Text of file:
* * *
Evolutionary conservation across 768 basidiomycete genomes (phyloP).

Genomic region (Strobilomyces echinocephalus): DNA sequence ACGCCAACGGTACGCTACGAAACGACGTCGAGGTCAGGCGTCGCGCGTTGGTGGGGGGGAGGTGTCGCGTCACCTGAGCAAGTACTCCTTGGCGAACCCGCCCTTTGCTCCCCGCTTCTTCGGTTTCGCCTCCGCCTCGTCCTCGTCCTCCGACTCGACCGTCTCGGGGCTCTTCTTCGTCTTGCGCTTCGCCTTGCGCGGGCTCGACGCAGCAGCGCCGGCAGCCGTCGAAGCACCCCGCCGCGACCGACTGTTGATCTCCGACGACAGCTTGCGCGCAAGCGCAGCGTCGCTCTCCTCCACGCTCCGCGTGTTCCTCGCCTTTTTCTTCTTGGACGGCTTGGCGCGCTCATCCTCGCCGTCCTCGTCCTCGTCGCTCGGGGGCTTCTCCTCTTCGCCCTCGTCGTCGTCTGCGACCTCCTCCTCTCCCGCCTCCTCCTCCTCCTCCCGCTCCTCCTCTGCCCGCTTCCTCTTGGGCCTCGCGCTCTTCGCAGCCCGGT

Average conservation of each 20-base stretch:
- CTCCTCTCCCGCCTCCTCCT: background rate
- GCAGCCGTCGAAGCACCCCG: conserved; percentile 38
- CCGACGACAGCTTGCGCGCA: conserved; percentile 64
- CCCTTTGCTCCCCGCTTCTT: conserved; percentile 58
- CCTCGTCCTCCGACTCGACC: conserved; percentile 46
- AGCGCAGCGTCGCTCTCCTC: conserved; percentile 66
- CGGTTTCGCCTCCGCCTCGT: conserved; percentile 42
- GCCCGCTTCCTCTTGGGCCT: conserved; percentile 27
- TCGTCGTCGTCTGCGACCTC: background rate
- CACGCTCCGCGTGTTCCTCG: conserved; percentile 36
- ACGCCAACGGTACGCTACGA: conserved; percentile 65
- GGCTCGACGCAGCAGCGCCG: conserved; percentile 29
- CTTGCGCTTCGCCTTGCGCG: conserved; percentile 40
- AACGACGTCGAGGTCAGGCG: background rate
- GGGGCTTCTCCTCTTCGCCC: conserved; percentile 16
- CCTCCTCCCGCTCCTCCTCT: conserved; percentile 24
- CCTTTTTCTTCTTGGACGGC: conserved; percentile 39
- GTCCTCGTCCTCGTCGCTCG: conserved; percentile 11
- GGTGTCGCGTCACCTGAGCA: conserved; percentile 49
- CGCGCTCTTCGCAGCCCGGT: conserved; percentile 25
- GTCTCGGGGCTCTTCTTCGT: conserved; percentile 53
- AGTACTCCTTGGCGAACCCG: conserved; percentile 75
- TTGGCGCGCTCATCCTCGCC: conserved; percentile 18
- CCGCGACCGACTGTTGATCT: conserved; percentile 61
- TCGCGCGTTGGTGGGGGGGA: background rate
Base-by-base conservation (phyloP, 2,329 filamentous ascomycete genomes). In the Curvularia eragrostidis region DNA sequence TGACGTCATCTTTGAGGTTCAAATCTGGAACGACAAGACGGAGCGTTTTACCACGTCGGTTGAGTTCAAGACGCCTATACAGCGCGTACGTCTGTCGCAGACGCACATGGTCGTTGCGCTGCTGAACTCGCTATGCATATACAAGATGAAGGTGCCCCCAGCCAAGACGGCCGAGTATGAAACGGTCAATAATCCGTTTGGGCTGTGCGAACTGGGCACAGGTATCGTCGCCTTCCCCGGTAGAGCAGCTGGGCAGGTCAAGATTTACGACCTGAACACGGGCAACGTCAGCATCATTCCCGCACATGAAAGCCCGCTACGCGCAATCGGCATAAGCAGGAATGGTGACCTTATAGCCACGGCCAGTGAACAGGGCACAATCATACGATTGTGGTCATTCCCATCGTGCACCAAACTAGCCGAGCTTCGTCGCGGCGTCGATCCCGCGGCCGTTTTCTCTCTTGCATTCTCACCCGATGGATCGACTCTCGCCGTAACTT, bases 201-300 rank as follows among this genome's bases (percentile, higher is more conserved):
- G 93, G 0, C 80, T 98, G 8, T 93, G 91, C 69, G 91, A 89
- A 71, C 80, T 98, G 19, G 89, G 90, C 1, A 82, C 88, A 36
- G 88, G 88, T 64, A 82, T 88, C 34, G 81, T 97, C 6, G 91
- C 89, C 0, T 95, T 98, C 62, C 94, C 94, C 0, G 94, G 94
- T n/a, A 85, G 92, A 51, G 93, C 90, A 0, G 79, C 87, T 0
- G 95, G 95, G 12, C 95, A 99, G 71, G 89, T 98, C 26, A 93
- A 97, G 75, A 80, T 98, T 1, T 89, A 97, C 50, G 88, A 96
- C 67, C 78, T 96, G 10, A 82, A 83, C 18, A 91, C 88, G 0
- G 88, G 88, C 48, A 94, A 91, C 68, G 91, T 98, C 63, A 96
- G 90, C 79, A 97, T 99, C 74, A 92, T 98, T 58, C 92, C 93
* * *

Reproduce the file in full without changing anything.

Evolutionary conservation across 768 basidiomycete genomes (phyloP).

Genomic region (Strobilomyces echinocephalus): DNA sequence ACGCCAACGGTACGCTACGAAACGACGTCGAGGTCAGGCGTCGCGCGTTGGTGGGGGGGAGGTGTCGCGTCACCTGAGCAAGTACTCCTTGGCGAACCCGCCCTTTGCTCCCCGCTTCTTCGGTTTCGCCTCCGCCTCGTCCTCGTCCTCCGACTCGACCGTCTCGGGGCTCTTCTTCGTCTTGCGCTTCGCCTTGCGCGGGCTCGACGCAGCAGCGCCGGCAGCCGTCGAAGCACCCCGCCGCGACCGACTGTTGATCTCCGACGACAGCTTGCGCGCAAGCGCAGCGTCGCTCTCCTCCACGCTCCGCGTGTTCCTCGCCTTTTTCTTCTTGGACGGCTTGGCGCGCTCATCCTCGCCGTCCTCGTCCTCGTCGCTCGGGGGCTTCTCCTCTTCGCCCTCGTCGTCGTCTGCGACCTCCTCCTCTCCCGCCTCCTCCTCCTCCTCCCGCTCCTCCTCTGCCCGCTTCCTCTTGGGCCTCGCGCTCTTCGCAGCCCGGT

Average conservation of each 20-base stretch:
- CTCCTCTCCCGCCTCCTCCT: background rate
- GCAGCCGTCGAAGCACCCCG: conserved; percentile 38
- CCGACGACAGCTTGCGCGCA: conserved; percentile 64
- CCCTTTGCTCCCCGCTTCTT: conserved; percentile 58
- CCTCGTCCTCCGACTCGACC: conserved; percentile 46
- AGCGCAGCGTCGCTCTCCTC: conserved; percentile 66
- CGGTTTCGCCTCCGCCTCGT: conserved; percentile 42
- GCCCGCTTCCTCTTGGGCCT: conserved; percentile 27
- TCGTCGTCGTCTGCGACCTC: background rate
- CACGCTCCGCGTGTTCCTCG: conserved; percentile 36
- ACGCCAACGGTACGCTACGA: conserved; percentile 65
- GGCTCGACGCAGCAGCGCCG: conserved; percentile 29
- CTTGCGCTTCGCCTTGCGCG: conserved; percentile 40
- AACGACGTCGAGGTCAGGCG: background rate
- GGGGCTTCTCCTCTTCGCCC: conserved; percentile 16
- CCTCCTCCCGCTCCTCCTCT: conserved; percentile 24
- CCTTTTTCTTCTTGGACGGC: conserved; percentile 39
- GTCCTCGTCCTCGTCGCTCG: conserved; percentile 11
- GGTGTCGCGTCACCTGAGCA: conserved; percentile 49
- CGCGCTCTTCGCAGCCCGGT: conserved; percentile 25
- GTCTCGGGGCTCTTCTTCGT: conserved; percentile 53
- AGTACTCCTTGGCGAACCCG: conserved; percentile 75
- TTGGCGCGCTCATCCTCGCC: conserved; percentile 18
- CCGCGACCGACTGTTGATCT: conserved; percentile 61
- TCGCGCGTTGGTGGGGGGGA: background rate
Base-by-base conservation (phyloP, 2,329 filamentous ascomycete genomes). In the Curvularia eragrostidis region DNA sequence TGACGTCATCTTTGAGGTTCAAATCTGGAACGACAAGACGGAGCGTTTTACCACGTCGGTTGAGTTCAAGACGCCTATACAGCGCGTACGTCTGTCGCAGACGCACATGGTCGTTGCGCTGCTGAACTCGCTATGCATATACAAGATGAAGGTGCCCCCAGCCAAGACGGCCGAGTATGAAACGGTCAATAATCCGTTTGGGCTGTGCGAACTGGGCACAGGTATCGTCGCCTTCCCCGGTAGAGCAGCTGGGCAGGTCAAGATTTACGACCTGAACACGGGCAACGTCAGCATCATTCCCGCACATGAAAGCCCGCTACGCGCAATCGGCATAAGCAGGAATGGTGACCTTATAGCCACGGCCAGTGAACAGGGCACAATCATACGATTGTGGTCATTCCCATCGTGCACCAAACTAGCCGAGCTTCGTCGCGGCGTCGATCCCGCGGCCGTTTTCTCTCTTGCATTCTCACCCGATGGATCGACTCTCGCCGTAACTT, bases 201-300 rank as follows among this genome's bases (percentile, higher is more conserved):
- G 93, G 0, C 80, T 98, G 8, T 93, G 91, C 69, G 91, A 89
- A 71, C 80, T 98, G 19, G 89, G 90, C 1, A 82, C 88, A 36
- G 88, G 88, T 64, A 82, T 88, C 34, G 81, T 97, C 6, G 91
- C 89, C 0, T 95, T 98, C 62, C 94, C 94, C 0, G 94, G 94
- T n/a, A 85, G 92, A 51, G 93, C 90, A 0, G 79, C 87, T 0
- G 95, G 95, G 12, C 95, A 99, G 71, G 89, T 98, C 26, A 93
- A 97, G 75, A 80, T 98, T 1, T 89, A 97, C 50, G 88, A 96
- C 67, C 78, T 96, G 10, A 82, A 83, C 18, A 91, C 88, G 0
- G 88, G 88, C 48, A 94, A 91, C 68, G 91, T 98, C 63, A 96
- G 90, C 79, A 97, T 99, C 74, A 92, T 98, T 58, C 92, C 93